October 2, 2013

Federal government shutdown: The data casualties

When it’s not delivering the mail, fighting battles overseas or providing fodder for late-night comics, the federal government is a prodigious collector, analyzer and disseminator of data. And for economic analysts, social scientists and other researchers who’ve come to rely on federal data, the government shutdown will slow the flow of facts and figures to, if not a trickle, at least a rivulet. (The first major data casualty was the Census Bureau’s monthly report on construction spending, which was supposed to come out Tuesday.)

Here’s a by-no-means comprehensive look at the shutdown’s data victims, compiled from agency release schedules and third-party calendars. Tell us how the shutdown is affecting your data needs in the Comments section below, or on Twitter at @FactTank. And bear in mind that even if the shutdown ends after just a few days, data releases likely will be delayed.

  • The Bureau of Labor Statistics has ceased almost all operations, the Associated Press reports, though it may still release its highly anticipated September jobs report on Friday if the White House authorizes it to do so. But you probably shouldn’t expect any data on metro-area unemployment for August (due Wednesday); the job-openings and layoffs report (due Oct. 8) and the import and export price indices (Oct. 1o) may also be postponed until further notice. Later this month, the BLS is supposed to report on inflation at the producer (Oct. 11) and consumer (Oct. 16) levels.
  • The Census Bureau has gone dark for the duration, along with the rest of the Commerce Department. Census had been due to report a slew of economic data this week and next, including August factory orders (Oct. 3), the U.S. trade deficit for August (Oct. 8), and August business inventories and September retail sales (Oct. 11). On Oct. 24, Census is scheduled to release its three-year (2010-12) American Community Survey estimates and the one-year Public Use Microdata Sample, both beloved by demographers and other social scientists for what they say about what’s going on at the county and city levels.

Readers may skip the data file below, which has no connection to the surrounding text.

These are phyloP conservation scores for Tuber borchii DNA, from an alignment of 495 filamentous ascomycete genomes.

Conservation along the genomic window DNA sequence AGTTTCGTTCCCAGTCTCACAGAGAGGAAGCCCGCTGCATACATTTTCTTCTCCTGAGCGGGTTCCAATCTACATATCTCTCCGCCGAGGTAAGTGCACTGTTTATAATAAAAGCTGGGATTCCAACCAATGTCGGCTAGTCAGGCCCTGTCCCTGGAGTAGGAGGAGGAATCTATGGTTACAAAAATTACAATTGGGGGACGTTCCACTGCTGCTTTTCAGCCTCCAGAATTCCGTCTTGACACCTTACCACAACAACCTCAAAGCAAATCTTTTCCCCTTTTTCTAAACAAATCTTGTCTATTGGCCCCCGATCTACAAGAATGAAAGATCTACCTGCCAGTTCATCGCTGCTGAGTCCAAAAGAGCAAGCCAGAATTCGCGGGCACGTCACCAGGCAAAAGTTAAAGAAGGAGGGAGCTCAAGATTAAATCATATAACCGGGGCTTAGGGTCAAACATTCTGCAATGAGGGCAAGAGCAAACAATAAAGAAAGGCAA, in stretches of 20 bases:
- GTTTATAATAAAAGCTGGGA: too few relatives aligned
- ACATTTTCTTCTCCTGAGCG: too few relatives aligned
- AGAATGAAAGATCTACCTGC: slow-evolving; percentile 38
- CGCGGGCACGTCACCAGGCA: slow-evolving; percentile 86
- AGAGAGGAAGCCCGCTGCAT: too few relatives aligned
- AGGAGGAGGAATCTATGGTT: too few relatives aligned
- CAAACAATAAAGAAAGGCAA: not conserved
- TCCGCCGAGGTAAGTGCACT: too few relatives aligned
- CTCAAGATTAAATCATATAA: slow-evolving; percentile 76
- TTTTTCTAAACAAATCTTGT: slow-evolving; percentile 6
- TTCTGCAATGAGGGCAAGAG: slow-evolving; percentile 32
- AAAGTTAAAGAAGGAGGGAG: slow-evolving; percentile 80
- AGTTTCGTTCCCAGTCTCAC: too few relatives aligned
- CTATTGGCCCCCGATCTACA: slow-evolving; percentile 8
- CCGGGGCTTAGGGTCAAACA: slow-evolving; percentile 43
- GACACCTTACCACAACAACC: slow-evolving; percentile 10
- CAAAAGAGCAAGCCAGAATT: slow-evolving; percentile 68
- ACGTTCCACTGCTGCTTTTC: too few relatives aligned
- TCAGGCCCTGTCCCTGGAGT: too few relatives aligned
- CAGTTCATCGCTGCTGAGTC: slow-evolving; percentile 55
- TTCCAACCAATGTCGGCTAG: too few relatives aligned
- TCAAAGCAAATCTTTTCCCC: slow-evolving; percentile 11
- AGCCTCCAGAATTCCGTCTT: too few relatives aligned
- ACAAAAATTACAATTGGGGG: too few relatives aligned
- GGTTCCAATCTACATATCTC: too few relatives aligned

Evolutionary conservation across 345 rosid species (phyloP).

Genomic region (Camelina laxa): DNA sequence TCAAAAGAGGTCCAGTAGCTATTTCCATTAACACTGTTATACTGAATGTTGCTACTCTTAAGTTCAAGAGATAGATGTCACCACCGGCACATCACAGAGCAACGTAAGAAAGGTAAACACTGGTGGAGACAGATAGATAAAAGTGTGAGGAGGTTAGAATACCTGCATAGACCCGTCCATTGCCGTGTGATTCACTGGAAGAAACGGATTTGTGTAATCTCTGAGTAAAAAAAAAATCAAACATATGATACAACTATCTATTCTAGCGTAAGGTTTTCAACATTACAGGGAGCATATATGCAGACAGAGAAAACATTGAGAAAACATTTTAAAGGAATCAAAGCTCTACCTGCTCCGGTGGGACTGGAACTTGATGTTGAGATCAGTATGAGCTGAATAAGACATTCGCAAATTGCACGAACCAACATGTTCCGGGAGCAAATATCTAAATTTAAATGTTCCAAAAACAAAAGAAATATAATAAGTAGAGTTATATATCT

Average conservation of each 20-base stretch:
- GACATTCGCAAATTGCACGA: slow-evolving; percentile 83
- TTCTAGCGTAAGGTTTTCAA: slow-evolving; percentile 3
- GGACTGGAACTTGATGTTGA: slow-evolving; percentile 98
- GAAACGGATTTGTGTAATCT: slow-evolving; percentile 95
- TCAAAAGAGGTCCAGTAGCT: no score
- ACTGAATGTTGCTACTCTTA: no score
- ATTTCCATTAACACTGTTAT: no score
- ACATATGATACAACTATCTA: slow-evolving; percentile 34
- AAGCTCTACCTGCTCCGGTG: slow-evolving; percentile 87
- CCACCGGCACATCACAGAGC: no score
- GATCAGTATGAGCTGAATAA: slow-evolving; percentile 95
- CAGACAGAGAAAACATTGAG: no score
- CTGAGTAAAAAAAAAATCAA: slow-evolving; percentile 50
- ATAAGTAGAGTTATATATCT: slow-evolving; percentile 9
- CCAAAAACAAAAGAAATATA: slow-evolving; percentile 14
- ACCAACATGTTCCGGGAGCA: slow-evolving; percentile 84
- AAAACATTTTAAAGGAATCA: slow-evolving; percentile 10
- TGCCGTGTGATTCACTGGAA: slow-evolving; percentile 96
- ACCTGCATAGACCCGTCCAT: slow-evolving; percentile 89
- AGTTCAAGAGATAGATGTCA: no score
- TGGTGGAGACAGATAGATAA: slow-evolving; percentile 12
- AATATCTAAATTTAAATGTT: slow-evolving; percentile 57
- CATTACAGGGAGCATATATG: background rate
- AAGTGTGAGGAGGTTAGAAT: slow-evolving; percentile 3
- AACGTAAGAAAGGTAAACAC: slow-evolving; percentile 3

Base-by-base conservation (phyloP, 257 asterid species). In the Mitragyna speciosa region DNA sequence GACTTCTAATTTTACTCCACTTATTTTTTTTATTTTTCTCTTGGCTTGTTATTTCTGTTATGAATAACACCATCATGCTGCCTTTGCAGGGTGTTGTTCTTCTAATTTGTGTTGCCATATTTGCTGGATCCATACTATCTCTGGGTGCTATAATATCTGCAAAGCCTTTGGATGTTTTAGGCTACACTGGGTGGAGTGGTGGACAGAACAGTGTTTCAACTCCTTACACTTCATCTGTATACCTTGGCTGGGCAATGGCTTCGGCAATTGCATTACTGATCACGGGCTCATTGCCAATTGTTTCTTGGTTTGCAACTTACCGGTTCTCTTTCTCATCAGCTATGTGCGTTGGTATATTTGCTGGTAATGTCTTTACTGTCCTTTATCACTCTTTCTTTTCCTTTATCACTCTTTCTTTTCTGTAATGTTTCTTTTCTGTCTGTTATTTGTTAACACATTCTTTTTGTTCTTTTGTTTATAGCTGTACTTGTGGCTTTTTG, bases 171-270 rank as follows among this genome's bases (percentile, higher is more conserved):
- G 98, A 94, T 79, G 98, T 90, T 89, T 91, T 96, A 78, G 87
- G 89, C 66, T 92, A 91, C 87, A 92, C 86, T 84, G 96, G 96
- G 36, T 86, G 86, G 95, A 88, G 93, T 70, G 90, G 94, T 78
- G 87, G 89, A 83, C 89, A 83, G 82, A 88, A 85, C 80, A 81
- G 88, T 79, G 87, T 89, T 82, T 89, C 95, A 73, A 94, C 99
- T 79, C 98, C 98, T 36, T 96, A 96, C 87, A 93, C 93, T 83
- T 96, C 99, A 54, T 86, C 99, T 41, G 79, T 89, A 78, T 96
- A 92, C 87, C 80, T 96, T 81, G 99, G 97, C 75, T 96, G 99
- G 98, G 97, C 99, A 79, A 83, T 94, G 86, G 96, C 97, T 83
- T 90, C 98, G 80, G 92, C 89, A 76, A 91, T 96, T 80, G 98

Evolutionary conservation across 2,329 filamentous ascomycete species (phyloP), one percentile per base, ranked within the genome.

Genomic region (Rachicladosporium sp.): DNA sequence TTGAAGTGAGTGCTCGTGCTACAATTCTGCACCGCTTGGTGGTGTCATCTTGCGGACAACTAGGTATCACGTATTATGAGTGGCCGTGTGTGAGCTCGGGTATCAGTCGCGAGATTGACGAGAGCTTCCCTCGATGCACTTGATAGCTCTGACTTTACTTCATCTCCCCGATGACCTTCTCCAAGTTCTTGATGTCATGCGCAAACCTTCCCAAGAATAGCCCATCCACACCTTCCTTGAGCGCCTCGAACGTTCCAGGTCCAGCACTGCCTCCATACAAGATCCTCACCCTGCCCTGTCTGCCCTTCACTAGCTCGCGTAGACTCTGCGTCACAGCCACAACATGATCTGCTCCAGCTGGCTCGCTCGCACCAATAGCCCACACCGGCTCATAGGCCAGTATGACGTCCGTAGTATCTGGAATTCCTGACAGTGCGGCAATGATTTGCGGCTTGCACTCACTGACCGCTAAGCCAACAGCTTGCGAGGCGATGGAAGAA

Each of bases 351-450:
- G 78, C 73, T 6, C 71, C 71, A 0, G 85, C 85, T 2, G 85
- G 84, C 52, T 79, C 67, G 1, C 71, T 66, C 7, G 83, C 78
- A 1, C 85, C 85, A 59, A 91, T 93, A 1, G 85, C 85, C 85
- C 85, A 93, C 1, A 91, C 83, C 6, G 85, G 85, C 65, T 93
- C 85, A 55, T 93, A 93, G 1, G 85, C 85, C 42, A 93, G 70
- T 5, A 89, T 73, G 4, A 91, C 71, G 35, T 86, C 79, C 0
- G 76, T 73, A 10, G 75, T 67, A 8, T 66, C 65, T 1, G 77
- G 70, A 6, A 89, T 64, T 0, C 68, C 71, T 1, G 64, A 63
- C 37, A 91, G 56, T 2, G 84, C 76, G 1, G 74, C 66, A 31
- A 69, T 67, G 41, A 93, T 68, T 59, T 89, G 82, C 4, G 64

• Also part of Commerce, the Bureau of Economic Analysis also has shut down, though it’s not scheduled to release its first estimate of third-quarter gross domestic product until Oct. 30.
  • With the Agriculture Department closed, don’t expect any reports from its Economic Research Service or the National Agricultural Statistics Service. The Education Department’s National Center for Education Statistics also has gone dark.
  • Neither the Centers for Disease Control or its National Center for Health Statistics will be issuing any updates during the shutdown. The CDC furloughed about 68% of its staff, according to The New York Times, and said it would be unable to help state and local officials keep track of infectious diseases and have only limited capacity to respond to food and disease outbreaks.

There are alternative sources for some, but by no means all, of the federal data that will go missing during the shutdown. And not everyone is shutting off the data spigot, at least not entirely:

  • The Labor Department still is expected to issue its weekly report on applications for jobless benefits on Thursday, according to the AP.
  • The Federal Reserve, which doesn’t rely on Congress for funding, should still be on track to issue its weekly reports on the money supply and its own balance sheet on Thursday, as well as consumer credit (Oct. 7), and industrial production and capacity utilization (Oct. 17).
  • UPDATE: The Transportation Department’s Bureau of Transportation Statistics has some available funds that aren’t subject to the annual appropriations process, spokesman Dave Smallen said. While the agency plans to release non-airline-related reports (such as the August freight shipments report due Oct. 9) as scheduled, the funding for its airline-data program has lapsed; that means no airline-related reports for the duration of the shutdown. The monthly report on airline fuel cost and consumption had been set for Oct. 8, and the release of July airline traffic data had been set for Oct. 22. Also, Smallen said, the bureau’s monthly North American freight release (scheduled for Oct. 30) depends on Census data, and will be delayed ”